Psycho, She Wrote

October 3, 2017 — Remember that time Jessica Fletcher went psycho? I’m not talking about the theory that the star of Murder, She Wrote was really a serial killer, despite how much absolute sense that theory makes. Why did somebody die everywhere this middle-aged novelist went? On vacation? Dead body. Work trips? Dead body. Visiting relatives? Dead body. And then there was the little matter of her small, idyllic home town of Cabot Cove, Maine, which boasted more murder victims than actual residents.

No, I’m not talking about that. I’m talking about the time that Jessica Fletcher found herself in Norman Bates’s home stabby home. The Psycho House.

It’s the most ominous, evocative, atmospheric building in all of cinemadom. It’s inspired four movies, a TV pilot-turned-movie, a TV series, a party with Elvira, an episode of Knight Rider. And an episode of Murder, She Wrote—the best series title that’s ever filled the little rectangle boxes inside old TV Guides.

Debuting in January 1992, the episode is called, innocuously enough, Incident in Lot 7. It’s episode 13 of season eight and written by J. Michael Straczynski, the guy who gave us many of the best The Real Ghostbusters episodes and the mastermind behind Babylon 5. It starts out perfectly. Fletcher, a famous mystery writer, has had her latest book, The Messengers of Midnight, optioned by a studio and comes to Hollywood, with all the clichés that entails: Instrumental audio of Hooray for Hollywood, costumed character-filled back lots, and, of course, limos.

And out of the first limo we see, the on driving onto the Universal Studios lot, pops Mrs. Fletcher.

Suddenly the music changes to the theme from Alfred Hitchcock Presents and a suspiciously rotund man in a suit crosses the street like he’s just some ordinary extra. It was going to be this kind of episode.

A few Cylon cameos later, and we’re in the middle of a sordid tale of a sleazy movie executive being a sleazy movie executive, the kind of guy who has an affair with a woman to get her husband’s financial backing, and then breaks up with her with this speech: “Things change. You know Darwin? Evolve or die? We’ve had our fun, now we emerge from the sea, we lose our gills, grow opposing thumbs, get on with our lives.” It becomes pretty obvious pretty fast who’s playing the eventual murder victim in this story.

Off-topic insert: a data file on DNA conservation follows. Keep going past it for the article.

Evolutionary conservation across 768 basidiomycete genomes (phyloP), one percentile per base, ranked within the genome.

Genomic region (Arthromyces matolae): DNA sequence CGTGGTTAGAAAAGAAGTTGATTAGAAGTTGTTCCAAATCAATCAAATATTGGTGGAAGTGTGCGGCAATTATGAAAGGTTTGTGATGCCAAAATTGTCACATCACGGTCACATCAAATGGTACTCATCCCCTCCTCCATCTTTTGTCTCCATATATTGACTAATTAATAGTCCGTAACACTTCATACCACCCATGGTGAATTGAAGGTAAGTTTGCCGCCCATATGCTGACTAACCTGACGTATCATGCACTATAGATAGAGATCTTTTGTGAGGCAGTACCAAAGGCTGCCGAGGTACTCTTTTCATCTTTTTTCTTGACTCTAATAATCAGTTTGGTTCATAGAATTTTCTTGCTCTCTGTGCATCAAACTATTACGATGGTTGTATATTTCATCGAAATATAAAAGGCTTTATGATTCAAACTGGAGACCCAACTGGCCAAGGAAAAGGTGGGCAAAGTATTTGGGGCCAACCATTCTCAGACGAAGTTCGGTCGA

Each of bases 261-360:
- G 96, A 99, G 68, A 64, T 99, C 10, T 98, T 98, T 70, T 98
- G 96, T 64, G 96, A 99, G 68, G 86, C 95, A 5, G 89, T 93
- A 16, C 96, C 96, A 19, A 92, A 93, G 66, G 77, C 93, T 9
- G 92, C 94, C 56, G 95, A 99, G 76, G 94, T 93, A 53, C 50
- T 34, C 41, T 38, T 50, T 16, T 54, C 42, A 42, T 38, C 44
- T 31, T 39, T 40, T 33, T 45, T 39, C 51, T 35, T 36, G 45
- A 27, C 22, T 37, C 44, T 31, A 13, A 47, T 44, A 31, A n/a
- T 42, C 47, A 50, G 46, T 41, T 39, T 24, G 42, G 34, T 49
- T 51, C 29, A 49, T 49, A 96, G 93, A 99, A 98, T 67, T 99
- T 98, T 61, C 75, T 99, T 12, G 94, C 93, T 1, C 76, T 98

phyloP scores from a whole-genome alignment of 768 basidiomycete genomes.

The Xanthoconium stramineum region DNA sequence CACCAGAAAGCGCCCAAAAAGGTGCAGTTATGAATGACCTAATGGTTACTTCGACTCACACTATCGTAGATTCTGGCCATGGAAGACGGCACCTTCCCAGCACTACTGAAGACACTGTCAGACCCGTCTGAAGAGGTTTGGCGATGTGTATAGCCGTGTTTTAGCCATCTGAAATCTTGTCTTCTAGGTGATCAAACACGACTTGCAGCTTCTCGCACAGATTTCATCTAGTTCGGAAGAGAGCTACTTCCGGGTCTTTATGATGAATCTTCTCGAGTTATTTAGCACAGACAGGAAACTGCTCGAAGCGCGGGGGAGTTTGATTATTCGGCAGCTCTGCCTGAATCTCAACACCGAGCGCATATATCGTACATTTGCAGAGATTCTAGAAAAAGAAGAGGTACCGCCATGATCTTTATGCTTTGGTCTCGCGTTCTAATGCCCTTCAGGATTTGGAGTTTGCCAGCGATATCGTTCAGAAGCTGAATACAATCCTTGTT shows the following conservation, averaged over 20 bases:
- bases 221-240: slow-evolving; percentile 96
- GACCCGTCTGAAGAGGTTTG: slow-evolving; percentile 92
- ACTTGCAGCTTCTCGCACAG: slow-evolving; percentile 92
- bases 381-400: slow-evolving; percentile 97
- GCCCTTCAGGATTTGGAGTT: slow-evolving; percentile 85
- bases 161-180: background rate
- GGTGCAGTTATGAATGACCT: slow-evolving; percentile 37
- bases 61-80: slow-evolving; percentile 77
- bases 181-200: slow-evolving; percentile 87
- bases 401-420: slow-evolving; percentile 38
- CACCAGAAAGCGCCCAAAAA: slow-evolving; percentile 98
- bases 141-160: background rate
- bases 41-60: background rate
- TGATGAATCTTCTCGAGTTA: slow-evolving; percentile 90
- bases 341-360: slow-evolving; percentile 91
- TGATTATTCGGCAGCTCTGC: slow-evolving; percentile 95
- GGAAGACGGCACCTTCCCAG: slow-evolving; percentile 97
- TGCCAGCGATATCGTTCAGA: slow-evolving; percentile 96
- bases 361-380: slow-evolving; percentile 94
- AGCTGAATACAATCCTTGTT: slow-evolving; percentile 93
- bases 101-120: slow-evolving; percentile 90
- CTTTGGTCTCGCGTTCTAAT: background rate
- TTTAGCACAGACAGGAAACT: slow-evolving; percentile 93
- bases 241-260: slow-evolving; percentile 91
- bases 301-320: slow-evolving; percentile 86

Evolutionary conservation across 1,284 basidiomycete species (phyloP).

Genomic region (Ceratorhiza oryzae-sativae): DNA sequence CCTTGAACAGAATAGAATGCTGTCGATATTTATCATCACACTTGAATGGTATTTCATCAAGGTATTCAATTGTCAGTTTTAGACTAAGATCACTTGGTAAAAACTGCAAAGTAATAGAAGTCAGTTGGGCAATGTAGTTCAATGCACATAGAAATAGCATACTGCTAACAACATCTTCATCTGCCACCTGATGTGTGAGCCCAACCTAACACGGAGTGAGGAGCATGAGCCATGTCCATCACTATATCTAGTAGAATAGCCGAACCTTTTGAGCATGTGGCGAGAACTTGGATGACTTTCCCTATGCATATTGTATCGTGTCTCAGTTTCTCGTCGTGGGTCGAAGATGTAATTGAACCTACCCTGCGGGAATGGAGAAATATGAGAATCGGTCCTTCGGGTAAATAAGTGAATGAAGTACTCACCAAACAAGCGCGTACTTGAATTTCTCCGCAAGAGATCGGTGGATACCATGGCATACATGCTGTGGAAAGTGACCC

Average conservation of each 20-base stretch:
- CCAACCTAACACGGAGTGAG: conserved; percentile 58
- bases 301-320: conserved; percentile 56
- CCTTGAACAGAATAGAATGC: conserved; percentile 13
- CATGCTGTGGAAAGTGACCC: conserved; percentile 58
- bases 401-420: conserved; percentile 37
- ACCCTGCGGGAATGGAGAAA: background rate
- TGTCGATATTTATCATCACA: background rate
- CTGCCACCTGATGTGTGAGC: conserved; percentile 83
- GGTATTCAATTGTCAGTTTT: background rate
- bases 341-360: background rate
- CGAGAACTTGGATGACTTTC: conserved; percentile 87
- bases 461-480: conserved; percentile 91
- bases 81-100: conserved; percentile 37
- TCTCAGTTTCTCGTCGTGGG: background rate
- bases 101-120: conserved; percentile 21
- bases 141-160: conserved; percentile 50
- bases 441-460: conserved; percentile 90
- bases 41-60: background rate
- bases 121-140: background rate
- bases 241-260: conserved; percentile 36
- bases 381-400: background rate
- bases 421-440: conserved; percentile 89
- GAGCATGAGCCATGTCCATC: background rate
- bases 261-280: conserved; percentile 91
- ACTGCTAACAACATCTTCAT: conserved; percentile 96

Meanwhile, Jessica is mostly concerned with this young script writer in glasses and suspenders who wants to insert car chases and explosions into her elegant little mystery story.

At one point, Jessica is given a tour of the lot and, of course, ends up at the Psycho House, our first sight of which is accompanied by Bernard Herman’s violins, before a sharp cut to commercial. She is told by her guide:

“What happens, Mrs. Fletcher, when you build a house, and you spend dozens of years and millions of dollars convincing people that it’s the most evil place on earth, that there’s something not right about it, now if you do a good enough job really convincing people it’s evil, does it become evil?”

Holy cow, I hope so.

They don’t skimp on the Psycho House in this episode. It’s no mere insert shot. It appears almost as often as Jessica herself and, of course, eventually ends up being the murder scene of the executive-who-had-it-coming-hard.

I’m not going to spoil the episode for you, but it involves a red herring psycho character played by the delightful Henry Gibson, who is most known to me for play a non-red herring psycho in The ’Burbs, and it also features Ron Glass of Firefly fame (at least to me) as an investigating officer beaten the punch by Jessica.

The best part in the whole episode is when Jessica Fletcher reenacts a couple of the scenes from Psycho itself inside the Psycho House itself. She slowly walks up the steps in the same framing as Arbogast’s death scene (they’re both detectives, after all), and then there’s the riff off the shower scene. With Jessica Fletcher. She doesn’t get into the shower, of course, but that’s where the reveal takes place, as she shows us how she solved the mystery half an hour ago and then gets ready to move on to the next place where she’ll kill again and pin it on some unsuspecting dupe.

It’s like Jessica and the Psycho House were made for each other.